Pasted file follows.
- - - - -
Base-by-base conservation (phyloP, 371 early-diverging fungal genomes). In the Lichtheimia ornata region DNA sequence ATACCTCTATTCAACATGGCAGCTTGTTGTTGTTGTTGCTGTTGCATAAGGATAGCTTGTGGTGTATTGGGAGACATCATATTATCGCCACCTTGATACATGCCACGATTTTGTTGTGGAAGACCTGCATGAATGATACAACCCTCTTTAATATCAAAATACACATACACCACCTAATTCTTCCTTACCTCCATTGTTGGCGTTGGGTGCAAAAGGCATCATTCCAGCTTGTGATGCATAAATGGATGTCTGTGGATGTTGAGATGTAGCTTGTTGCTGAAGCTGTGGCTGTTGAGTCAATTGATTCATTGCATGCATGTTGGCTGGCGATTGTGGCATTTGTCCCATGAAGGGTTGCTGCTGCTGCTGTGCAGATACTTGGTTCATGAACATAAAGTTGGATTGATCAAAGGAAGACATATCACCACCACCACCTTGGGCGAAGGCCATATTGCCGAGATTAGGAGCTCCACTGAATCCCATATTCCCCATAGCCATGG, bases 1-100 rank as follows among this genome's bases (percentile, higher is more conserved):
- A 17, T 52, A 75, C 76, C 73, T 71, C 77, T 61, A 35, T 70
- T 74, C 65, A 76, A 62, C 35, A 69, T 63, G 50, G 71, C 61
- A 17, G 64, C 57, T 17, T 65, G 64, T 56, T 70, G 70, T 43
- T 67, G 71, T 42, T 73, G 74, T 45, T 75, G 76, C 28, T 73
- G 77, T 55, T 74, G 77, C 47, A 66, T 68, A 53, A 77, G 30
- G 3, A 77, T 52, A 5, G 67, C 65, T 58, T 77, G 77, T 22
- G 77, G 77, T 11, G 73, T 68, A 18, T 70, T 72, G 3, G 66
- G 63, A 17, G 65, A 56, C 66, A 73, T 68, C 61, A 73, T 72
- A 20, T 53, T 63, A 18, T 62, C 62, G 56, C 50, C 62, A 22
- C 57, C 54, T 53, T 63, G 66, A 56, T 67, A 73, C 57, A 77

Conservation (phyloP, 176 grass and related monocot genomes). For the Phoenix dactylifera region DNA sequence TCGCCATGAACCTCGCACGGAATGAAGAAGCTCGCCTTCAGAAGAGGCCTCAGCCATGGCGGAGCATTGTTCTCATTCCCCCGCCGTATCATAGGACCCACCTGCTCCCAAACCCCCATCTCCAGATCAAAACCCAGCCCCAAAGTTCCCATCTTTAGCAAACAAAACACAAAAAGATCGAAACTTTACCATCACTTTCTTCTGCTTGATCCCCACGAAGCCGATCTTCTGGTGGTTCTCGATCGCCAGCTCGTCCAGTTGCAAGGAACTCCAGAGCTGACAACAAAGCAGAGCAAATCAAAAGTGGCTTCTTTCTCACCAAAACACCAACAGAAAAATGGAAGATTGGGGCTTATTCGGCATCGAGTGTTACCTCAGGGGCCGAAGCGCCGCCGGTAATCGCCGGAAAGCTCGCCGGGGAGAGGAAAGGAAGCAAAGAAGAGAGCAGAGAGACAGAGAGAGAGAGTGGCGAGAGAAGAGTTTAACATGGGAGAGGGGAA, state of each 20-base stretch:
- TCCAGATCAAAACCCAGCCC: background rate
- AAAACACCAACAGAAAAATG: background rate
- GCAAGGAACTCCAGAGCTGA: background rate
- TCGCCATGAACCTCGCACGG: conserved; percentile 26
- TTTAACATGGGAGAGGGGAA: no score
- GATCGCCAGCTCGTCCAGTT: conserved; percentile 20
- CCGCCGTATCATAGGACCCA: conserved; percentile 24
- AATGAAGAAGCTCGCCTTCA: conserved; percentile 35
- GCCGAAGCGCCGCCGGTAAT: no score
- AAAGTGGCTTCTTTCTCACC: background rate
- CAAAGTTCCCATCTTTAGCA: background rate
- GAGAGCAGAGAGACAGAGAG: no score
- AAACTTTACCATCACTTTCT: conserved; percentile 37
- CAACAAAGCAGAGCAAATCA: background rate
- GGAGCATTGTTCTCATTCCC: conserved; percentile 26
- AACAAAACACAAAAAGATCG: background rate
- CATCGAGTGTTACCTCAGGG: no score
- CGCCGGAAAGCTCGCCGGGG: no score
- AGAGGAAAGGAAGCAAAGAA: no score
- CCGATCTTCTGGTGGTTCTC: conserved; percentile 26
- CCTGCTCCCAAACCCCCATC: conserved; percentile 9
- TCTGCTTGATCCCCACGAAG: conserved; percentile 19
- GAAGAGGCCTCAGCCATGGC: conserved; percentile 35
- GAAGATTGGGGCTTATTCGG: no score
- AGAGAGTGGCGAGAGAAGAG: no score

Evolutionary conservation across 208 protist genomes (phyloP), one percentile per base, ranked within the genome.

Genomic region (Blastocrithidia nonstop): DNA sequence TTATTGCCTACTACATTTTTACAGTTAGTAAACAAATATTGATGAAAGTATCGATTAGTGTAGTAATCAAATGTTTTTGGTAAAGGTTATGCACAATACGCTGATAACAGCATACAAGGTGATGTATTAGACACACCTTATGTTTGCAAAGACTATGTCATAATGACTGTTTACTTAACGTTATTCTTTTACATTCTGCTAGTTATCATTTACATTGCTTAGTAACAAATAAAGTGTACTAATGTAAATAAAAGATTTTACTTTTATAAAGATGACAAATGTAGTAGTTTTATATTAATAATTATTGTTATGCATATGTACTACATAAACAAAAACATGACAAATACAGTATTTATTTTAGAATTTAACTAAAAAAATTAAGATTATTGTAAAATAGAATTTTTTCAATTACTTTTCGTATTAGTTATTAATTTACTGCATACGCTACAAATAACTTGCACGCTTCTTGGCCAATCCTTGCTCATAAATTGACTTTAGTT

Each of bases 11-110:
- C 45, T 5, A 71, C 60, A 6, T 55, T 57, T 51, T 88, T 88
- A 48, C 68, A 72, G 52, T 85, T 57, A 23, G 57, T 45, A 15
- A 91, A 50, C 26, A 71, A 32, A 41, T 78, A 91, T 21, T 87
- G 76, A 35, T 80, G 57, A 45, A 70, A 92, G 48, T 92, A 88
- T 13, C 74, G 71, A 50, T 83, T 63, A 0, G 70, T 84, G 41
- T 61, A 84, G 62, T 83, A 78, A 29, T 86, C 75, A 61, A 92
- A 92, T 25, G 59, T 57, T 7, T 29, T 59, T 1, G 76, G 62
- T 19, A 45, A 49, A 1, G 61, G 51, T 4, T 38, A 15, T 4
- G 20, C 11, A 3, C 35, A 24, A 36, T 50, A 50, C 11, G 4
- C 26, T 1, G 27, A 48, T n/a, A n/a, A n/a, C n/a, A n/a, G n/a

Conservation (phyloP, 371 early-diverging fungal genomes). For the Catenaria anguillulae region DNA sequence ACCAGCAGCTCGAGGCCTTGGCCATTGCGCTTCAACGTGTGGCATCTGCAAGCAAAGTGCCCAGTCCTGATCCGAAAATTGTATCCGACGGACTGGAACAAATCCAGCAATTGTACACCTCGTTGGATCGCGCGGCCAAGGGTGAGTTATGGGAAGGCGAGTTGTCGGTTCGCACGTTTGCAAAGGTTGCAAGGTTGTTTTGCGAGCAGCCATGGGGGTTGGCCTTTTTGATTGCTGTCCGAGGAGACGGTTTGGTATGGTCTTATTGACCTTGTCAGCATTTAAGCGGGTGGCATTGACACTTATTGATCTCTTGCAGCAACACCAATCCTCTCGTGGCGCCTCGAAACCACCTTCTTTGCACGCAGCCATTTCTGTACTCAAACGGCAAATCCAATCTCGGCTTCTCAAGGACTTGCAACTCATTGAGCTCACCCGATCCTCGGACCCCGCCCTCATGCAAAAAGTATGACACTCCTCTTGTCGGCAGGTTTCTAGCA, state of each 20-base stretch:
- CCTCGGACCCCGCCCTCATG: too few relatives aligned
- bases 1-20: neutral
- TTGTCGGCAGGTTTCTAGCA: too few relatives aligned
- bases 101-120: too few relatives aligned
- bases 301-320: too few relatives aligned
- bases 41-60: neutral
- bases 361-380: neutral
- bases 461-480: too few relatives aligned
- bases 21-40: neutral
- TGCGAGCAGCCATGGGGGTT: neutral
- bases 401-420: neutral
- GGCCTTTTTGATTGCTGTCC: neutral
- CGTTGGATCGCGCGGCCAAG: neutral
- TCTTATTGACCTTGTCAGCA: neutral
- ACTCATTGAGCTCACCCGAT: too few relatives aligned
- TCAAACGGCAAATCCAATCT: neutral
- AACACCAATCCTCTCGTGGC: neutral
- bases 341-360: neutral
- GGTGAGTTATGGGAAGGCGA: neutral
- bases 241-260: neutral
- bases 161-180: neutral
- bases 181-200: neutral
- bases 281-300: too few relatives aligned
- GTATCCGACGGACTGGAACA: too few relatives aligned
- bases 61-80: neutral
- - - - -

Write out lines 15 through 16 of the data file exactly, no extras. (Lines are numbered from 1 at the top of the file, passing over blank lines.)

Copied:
- GCAAGGAACTCCAGAGCTGA: background rate
- TCGCCATGAACCTCGCACGG: conserved; percentile 26